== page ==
skip to main content

Protected species - Amphibians and reptiles

What are they?

Collectively amphibians and reptiles are also referred to as herptiles.  There are six species of amphibian found in Scotland; the common toad, the natterjack toad, the common frog, the smooth newt, the palmate newt, and the great crested newt.

There are three common species of reptile found on land in Scotland; the adder, the slow worm, and the common lizard.  Additionally there is a colony of sand lizards on the Island of Coll and several species of marine turtle have been recorded around our coast.

Find out more about amphibians and reptiles...

How are they protected?

Great crested newts, natterjack toads, sand lizards, and all marine turtles are listed as European protected species and are fully protected under the Conservation (Natural Habitats, &c.) Regulations 1994 (as amended).  This lists a number of offences in relation to these species and the places in which they live.

All of the other species listed are given limited protection under the Wildlife and Countryside Act 1981 (as amended).

Offences in relation to great crested newts, natterjack toads, sand lizards and marine turtles

The following provides a summary of the offences in the Conservation (Natural Habitats, &c.) Regulations 1994 (as amended) in relation to great crested newts, natterjack toads, sand lizards and marine turtles

It is an offence to deliberately or recklessly:

  • capture, injure or kill a wild animal of these species;
  • disturb such animals whilst using any structure or place it uses for shelter or protection (e.g. a breeding pond, a hibernation site); 
  • obstruct access to a breeding site or resting place of such an animal or to otherwise deny the animal use of that site;
  • disturb such an animal in a manner that is, or in circumstances which are, likely to significantly affect the local distribution or abundance of that species;
  • disturb such an animal in a manner that is, or in circumstances which are, likely to impair its ability to survive, breed or reproduce, or rear or otherwise care for its young.

It is also an offence to:

  • damage or destroy a breeding site or resting place of such an animal (note that this does not need to be deliberate or reckless to constitute an offence);
  • keep, transport, sell or exchange or offer for sale or exchange any of these species or any part or derivative of one (if obtained after May 1994).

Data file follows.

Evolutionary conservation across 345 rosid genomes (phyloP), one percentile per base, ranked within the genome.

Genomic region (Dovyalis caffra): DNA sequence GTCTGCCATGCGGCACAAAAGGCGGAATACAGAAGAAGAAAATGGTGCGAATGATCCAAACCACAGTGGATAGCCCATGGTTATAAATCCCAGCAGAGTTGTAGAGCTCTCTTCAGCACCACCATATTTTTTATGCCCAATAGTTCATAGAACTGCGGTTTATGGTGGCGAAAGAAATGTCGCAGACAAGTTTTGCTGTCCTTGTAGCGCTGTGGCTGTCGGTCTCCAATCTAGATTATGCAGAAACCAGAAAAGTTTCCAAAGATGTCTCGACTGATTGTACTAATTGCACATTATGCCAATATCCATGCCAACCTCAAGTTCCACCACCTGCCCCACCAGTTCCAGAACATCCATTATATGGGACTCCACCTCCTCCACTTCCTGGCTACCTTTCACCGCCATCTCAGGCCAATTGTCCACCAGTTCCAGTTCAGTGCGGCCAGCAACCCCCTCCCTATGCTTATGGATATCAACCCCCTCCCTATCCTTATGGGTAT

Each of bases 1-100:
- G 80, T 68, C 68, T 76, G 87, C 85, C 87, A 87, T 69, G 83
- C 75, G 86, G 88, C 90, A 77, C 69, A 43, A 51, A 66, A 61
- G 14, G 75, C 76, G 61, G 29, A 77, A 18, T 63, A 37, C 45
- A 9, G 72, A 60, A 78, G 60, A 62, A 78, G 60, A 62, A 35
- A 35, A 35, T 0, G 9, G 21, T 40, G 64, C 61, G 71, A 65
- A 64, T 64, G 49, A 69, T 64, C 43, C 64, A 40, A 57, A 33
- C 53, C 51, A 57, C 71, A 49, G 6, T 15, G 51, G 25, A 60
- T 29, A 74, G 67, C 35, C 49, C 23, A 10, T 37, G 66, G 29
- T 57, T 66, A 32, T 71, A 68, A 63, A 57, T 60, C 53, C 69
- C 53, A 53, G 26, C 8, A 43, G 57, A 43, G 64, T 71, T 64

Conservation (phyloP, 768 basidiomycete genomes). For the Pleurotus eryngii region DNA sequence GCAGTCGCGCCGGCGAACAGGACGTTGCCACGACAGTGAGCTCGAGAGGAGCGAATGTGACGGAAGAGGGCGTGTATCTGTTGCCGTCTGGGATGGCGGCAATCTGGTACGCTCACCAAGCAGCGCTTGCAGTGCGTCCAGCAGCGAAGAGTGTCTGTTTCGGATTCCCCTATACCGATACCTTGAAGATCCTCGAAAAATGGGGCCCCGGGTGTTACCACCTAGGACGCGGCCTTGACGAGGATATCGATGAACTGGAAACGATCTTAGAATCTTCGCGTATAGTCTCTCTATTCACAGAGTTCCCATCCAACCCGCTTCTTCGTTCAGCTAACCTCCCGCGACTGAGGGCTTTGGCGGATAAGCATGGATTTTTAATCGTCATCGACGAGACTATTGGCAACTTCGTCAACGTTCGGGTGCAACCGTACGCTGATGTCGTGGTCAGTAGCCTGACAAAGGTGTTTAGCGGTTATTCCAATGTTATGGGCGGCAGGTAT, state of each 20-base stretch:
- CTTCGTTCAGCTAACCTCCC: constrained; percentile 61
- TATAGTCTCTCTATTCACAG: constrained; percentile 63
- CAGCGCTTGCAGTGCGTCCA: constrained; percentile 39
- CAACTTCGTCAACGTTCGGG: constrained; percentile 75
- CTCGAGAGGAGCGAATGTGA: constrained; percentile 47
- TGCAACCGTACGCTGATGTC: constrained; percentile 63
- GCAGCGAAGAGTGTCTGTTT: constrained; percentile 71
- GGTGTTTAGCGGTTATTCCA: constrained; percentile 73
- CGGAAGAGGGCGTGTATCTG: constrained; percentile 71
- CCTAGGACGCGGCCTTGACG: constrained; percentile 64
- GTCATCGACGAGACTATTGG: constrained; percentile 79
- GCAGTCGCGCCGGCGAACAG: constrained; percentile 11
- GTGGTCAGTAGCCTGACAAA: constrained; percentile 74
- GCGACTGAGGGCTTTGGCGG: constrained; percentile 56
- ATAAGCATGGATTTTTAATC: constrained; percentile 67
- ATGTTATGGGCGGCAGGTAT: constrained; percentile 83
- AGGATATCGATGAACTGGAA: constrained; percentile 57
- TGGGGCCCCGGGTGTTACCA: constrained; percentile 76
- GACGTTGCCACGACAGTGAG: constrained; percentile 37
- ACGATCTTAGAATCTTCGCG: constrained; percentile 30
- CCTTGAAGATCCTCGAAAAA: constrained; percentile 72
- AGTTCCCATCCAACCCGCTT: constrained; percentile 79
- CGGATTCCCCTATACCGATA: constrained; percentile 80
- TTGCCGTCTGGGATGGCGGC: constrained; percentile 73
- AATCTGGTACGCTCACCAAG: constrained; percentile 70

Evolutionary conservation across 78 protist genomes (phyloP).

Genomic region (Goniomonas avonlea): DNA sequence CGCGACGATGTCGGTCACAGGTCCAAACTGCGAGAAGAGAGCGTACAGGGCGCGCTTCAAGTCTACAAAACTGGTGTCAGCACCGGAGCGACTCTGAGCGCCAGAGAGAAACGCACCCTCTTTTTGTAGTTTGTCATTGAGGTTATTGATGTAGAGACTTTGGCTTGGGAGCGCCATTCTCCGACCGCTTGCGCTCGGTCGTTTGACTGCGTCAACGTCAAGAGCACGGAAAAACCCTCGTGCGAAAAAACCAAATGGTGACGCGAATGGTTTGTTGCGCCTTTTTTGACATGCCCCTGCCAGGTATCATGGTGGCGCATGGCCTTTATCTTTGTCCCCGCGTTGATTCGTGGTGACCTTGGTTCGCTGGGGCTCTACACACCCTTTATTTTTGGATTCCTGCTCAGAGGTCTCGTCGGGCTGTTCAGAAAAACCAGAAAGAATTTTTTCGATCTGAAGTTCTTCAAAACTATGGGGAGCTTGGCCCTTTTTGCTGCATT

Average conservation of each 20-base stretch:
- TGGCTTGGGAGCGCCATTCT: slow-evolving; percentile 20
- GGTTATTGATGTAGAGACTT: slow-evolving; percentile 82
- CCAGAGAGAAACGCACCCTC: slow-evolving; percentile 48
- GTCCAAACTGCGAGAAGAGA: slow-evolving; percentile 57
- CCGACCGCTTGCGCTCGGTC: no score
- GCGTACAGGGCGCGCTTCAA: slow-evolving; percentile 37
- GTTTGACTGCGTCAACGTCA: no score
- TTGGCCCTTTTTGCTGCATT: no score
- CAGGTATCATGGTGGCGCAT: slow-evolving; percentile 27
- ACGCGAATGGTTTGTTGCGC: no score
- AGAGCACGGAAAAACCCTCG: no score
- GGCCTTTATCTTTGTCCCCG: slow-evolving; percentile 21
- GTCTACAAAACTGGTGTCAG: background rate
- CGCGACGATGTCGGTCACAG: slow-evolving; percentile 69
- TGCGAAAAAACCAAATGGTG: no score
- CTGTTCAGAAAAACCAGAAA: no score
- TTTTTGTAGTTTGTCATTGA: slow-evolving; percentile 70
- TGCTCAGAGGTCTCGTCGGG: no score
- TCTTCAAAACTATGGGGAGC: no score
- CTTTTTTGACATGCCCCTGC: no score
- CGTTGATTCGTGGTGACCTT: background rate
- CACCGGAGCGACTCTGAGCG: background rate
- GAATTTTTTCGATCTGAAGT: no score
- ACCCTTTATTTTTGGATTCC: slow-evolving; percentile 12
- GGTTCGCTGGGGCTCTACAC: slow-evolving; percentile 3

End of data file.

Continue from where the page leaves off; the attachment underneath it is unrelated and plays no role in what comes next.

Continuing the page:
Other offences

The common lizard, slow-worm, and adder are protected under the Wildlife and Countryside Act 1981 (as amended) against intentional or reckless killing and injuring and against trade (i.e. sale, barter, exchange, transporting for sale, and advertising to sell or to buy).  It is not an offence to possess these animals.

The four widespread species of amphibian, the smooth and palmate newts, the common frog and common toad, are also protected under the Wildlife and Countryside Act 1981 (as amended), but only against sale, barter, exchange, transporting for sale and advertising to sell or to buy.  It is not an offence to collect or possess these species. 

Licensing

Licences are available to allow specified people to carry out actions that could otherwise constitute an offence.  As with any protected species, licences can only be issued for specific purposes that are set out in the legislation.

If you are planning any activities that could affect protected amphibians or reptiles, you should make sure that you stay within the law.

Amphibian and reptile licensing

 

 

*Please Note* The summary of legislation and list of offences on this page are not comprehensive, and is intended for use as a guide only. For a definitive list of offences you should consult the actual legislation, both European and national. It is also important to note that this is the law in Scotland, elsewhere in the UK the legislation may differ.



Last updated on Tuesday 13th August 2013 at 12:31 PM. Click here to comment on this page